How to Promote Positive Ethics in the Workplace
Ethics is a fundamental business term because it can and does apply to all workplaces. Regardless of the organizational function, employees who fail to maintain an ethical standard in their workplace can raise the possibility of not only organizational corruption but also legal liabilities. In any role, it is vital that employees conduct themselves in accordance with both workplace policies, as well as applicable state and federal laws. The fallout of ethics failures can be seen daily on the news, i.e. Enron, and those colossal failures remind us that the collapse of workplace behavior ethics has the potential to damage and even destroy organizations.
How can you encourage ethical behavior in the workplace? Here are some tips that can apply to all organizations. Below you’ll find four keys to having an ethically sound organization with workers who play fair.
4 Keys to Promoting Ethical Behavior in the Workplace
1) Own Up
The saying “bad news does not grow better with age” is very, very true. But what makes a problem or bad situation worse is when employees that are responsible for a mistake fail to raise the issue to management so that it can be fixed.
Often times, problems snowball and get larger. The situation is made even worse when employees cast blame against each other as to who’s initial fault it was. The best thing for any employee to do when they make a mistake is to notify their supervisor and take responsibility. The “blame game” can cause absolute havoc and hurt workplace morale. In many cases, casting blame can cause work in an organization to grind to a halt due to workplace rivalries.
In addition to the ability to being able to conduct damage control, employees who own up to their mistakes will more likely be seen as dependable and trustworthy. Supervisors know that if an employee voluntarily steps forward to admit their own mistake they will be less likely to cover something up. It also shows that they have the greater good of the organization in mind. The caveat to this point is that the employee shouldn’t be allowed to make the same mistake twice.
2) Go by the Book
Another misstep that employees commonly take is attempting to “fix” a problem by bending the rules. In doing so, they generate a whole new list of problems. Doing minor acts such as backdating reports or even signing documents for their supervisors might at one point repair an issue. But, those falsehoods will likely generate serious problems should the deception be found out. Again, it’s better to own up to a problem and possibly only be seen as incompetent for making such a mistake (this would be a worse case scenario), than cover up a problem be seen as having no ethical framework, regardless of the outcome. Employees, despite good intentions, become too engrossed in the idea of “getting something done” and forget that “I can’t” isn’t necessarily a bad statement to make once in a while.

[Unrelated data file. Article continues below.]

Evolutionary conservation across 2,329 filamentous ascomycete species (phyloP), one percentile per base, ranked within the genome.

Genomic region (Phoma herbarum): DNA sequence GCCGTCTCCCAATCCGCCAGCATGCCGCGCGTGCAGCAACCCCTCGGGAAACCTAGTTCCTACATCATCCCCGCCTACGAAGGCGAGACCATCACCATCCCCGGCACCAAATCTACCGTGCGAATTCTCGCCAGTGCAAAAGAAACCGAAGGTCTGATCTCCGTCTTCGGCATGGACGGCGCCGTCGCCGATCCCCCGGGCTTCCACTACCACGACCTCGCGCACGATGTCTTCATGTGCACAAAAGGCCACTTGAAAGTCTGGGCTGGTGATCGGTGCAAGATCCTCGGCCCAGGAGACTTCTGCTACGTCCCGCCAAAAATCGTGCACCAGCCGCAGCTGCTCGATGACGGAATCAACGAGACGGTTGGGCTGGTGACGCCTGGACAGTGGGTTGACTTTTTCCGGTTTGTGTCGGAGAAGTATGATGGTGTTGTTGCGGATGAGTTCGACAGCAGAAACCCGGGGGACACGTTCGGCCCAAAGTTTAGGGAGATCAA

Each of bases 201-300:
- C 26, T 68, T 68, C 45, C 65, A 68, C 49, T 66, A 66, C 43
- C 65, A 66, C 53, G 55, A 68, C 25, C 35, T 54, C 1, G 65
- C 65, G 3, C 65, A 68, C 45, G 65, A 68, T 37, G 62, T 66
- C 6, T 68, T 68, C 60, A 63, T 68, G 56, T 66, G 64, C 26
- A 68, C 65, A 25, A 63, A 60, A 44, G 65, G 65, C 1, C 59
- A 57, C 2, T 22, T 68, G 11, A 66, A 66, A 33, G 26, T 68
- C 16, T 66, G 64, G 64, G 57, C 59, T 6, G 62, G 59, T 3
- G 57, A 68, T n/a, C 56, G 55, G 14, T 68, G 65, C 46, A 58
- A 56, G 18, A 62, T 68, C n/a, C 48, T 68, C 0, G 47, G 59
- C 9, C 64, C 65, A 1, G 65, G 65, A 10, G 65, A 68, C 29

3) Information Is Key
In the business world, it’s commonly agreed upon that business success relies on good communication. And, communication ties into an ethical workplace because how and what an employee communicates can either create or destroy the positive fabric of a workplace. Acts such as gossiping, though they may seem harmless, can breed mistrust and disloyalty through rivalry in the workplace. On the converse, open and consistent communication that keeps employees and supervisors informed about current events can not only prevent problems and send out a message that decisions in the company are made “above board.” When dilemmas occur around ethics in the workplace, they usually stem from a lack of communication, or concealing motivations.
4) Remember the “Problem Trio”
When any failure in workplace ethics occurs, it is usually rooted in either greed, lust, or anger. Greed is an easy one to see, such as an employee who steals or conducts illicit business transactions. Greedy decisions are based on a desire to get more than they deserve from their position in the company. Lust usually appears in inappropriate relationships that are not approved of by organization. Supervisor/subordinate relationships, for instance, can create an immediate negative working environment and serve to erode the organization’s chain of command based on inappropriate fraternizations. Anger comes from employees who feel the organization owes them something due to poor working conditions, bad pay or other frustrations. In this situation, employees will often act out with greed, or they may choose a self-destructive form of catharsis against the organization.
Workplace behavior ethics are something that can be applied to any job description, any industry, and any organizational environment. The signs of an ethical workplace are a workforce that has high morale, strong esprit de corps, and solid communication in both directions of the chain of command. To ensure a moral workplace, it’s important not only to conduct yourself in an ethical manner, but also to not turn a blind eye to any type of impropriety by a fellow co-worker.
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- The Growing Interest on Corporate Responsibility
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